In the Functional Electronic Materials group, we conduct scientific research on various state-of-the-art materials.
The Centre in Nano science and technology (CeNano) is an organisation within Linköping Institute of Technology (LiTH) at Linköping University. CeNano acts for exposure and strengthening of the research in nano science and nano technology at LiTH.
We develop and study novel concepts based on the combination of unique features provided by conducting polymers and the exceptional light-matter interaction of plasmonic metal nanostructures.
Conducting focused research aimed at understanding and controlling atomistic processes during synthesis of nanostructures and thin films.
The research of the Organic Nanoelectronics group focuses on the optoelectronic and transport properties of nano-scaled organic semiconductors.
Our vision is to generate knowledge that will trigger a paradigm shift with respect to the way contemporary materials are created.
Graduate school Forum Scientium, a bridge between medicine, natural sciences and engineering, stimulates creativity and a common use of ideas, knowledge, and equipment.
ZnO with its excellent electro-mechanical coupling properties is being realized in our research on nanomechanics. Namely piezoelectricity based on ZnO nano-wires grown on different substrates is an active research area.
The application of nanostructures as electrochemical sensors is another challenging area of research within our activity in Physical electronics and nanotechnology group.
Inspired by the behaviour of natural skin, researchers at the Laboratory of Organic Electronics have developed a sensor for use with electronic skin. It can measure changes in body temperature, and react to both sunlight and warm touch.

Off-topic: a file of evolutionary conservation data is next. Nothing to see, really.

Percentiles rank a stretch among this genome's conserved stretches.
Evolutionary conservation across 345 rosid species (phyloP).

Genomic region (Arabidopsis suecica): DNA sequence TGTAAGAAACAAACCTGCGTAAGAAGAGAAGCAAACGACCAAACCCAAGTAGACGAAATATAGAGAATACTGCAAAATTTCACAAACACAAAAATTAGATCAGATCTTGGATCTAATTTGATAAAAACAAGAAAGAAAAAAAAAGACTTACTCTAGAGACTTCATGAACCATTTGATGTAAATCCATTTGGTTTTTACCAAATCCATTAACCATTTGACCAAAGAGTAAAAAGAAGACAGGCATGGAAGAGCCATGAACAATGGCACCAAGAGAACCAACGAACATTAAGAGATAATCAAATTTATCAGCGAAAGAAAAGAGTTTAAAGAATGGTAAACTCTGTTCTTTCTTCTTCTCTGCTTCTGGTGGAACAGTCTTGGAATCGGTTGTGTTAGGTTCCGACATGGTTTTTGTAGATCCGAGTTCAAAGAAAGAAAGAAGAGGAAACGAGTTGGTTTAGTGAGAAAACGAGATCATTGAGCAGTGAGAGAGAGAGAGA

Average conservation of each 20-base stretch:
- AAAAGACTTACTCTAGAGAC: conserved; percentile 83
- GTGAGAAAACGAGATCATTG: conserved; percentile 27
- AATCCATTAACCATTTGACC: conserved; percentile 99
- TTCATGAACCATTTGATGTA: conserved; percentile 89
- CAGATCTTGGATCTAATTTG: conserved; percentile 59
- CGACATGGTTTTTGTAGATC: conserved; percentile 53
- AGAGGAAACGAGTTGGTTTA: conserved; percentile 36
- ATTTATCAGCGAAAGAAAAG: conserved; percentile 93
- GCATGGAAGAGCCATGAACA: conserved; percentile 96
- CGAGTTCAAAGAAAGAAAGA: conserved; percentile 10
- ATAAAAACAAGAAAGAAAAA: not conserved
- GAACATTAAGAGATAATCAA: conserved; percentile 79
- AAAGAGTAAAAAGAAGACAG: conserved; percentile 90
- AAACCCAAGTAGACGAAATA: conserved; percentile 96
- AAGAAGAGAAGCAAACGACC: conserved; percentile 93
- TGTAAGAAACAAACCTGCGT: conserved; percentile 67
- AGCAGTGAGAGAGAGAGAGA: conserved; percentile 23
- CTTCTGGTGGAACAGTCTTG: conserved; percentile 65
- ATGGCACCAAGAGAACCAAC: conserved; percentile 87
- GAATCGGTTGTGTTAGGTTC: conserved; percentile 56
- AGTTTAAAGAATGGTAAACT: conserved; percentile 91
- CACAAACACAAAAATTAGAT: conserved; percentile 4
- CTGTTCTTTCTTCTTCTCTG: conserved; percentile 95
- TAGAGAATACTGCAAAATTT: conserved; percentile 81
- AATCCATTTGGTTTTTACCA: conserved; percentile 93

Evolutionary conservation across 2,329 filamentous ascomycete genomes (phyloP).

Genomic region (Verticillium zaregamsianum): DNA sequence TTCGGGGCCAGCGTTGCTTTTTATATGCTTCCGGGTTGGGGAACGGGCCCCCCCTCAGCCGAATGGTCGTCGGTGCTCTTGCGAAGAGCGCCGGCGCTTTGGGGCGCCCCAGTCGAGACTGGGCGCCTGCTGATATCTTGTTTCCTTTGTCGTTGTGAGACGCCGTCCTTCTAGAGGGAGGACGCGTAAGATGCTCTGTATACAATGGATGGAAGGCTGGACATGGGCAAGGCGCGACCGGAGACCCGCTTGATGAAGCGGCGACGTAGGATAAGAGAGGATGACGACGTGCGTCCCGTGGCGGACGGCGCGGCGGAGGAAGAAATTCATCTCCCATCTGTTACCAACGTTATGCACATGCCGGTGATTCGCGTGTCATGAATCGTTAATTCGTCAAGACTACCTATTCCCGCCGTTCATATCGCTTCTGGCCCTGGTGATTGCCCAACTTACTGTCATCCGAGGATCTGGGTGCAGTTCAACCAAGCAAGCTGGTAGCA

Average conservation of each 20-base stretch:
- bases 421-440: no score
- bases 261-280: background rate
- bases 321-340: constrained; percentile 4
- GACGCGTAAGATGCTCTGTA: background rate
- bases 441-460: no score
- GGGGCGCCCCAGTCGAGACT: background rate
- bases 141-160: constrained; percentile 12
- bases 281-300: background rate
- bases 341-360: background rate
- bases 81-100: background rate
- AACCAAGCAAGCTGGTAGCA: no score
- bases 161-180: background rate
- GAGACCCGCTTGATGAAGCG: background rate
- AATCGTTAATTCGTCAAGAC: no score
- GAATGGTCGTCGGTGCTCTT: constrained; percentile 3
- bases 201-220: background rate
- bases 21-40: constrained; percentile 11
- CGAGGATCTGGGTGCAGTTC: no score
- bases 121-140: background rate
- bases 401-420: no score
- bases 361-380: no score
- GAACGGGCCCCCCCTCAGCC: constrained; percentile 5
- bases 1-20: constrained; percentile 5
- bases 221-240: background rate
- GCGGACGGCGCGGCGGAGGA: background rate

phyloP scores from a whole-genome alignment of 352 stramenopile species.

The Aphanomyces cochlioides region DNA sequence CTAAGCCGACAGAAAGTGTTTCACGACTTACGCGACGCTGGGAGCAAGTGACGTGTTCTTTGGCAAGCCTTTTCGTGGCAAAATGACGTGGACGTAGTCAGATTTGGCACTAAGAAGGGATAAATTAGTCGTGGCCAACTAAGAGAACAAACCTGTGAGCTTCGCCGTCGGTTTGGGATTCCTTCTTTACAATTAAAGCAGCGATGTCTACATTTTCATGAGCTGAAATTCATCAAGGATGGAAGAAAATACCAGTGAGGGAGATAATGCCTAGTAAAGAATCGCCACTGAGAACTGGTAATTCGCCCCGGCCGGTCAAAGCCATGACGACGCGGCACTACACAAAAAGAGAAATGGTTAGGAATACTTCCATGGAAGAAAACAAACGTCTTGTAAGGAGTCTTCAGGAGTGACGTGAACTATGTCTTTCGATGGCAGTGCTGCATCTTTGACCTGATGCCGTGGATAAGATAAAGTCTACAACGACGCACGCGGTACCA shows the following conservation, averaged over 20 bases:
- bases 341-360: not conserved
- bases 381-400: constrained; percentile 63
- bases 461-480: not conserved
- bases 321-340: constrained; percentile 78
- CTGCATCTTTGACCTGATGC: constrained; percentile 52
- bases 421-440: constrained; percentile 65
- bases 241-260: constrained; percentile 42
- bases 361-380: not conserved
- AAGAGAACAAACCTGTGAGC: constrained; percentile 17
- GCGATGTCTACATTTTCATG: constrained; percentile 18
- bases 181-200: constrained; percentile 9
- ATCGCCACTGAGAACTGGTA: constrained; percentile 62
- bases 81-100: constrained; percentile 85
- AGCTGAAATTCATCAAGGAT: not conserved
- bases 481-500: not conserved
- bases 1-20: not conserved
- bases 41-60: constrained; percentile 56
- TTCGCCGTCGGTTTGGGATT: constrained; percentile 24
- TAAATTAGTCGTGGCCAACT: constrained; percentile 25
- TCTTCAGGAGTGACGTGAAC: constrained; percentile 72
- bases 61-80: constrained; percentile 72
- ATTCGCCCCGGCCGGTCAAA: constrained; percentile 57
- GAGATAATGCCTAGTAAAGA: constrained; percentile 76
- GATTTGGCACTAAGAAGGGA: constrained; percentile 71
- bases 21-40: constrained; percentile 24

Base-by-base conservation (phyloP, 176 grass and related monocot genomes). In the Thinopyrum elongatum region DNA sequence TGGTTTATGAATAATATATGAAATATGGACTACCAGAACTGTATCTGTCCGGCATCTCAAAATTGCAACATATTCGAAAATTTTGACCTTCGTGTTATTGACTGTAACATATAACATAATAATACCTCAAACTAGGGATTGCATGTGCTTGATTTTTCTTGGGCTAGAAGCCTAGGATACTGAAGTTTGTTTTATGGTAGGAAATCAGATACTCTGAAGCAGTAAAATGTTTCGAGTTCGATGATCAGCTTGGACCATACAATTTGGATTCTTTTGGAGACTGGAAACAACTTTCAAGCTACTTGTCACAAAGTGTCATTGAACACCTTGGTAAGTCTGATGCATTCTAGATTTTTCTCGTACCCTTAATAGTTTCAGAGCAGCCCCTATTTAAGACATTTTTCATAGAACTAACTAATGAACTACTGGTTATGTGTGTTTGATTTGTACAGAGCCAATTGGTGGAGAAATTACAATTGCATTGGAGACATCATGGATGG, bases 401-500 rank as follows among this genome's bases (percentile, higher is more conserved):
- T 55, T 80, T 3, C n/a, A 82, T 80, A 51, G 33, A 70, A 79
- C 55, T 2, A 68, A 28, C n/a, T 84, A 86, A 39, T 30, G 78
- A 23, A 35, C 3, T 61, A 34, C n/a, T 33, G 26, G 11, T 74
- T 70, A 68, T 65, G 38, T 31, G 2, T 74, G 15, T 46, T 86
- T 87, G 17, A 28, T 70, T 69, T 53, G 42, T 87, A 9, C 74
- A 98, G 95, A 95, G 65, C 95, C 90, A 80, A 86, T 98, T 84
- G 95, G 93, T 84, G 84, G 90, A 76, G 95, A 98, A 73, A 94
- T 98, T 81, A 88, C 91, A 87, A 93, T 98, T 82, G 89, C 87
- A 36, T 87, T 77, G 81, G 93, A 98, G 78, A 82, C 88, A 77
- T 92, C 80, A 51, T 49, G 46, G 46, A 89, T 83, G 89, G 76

Scientists at the Laboratory of Organic Electronics have developed an ultra-sensitive heat sensor that is flexible, transparent and printable. The results have potential for a wide range of applications – from wound healing to smart buildings.
A new transistor based on organic materials has been developed by scientists at LiU. It has the ability to learn, and is equipped with both short-term and long-term memory. The work is a major step to creating technology that mimics the human brain.
It may in the future be possible to harvest energy with leaves fluttering in the wind. Researchers at the Laboratory of Organic Electronics have developed a material that generate an electrical impulse when light fluctuates from sunshine to shade.
Researchers at the Laboratory of Organic Electronics, have developed the world’s first complementary electrochemical logic circuits that can function stably for long periods in water. A significant breakthrough in the development of bioelectronics.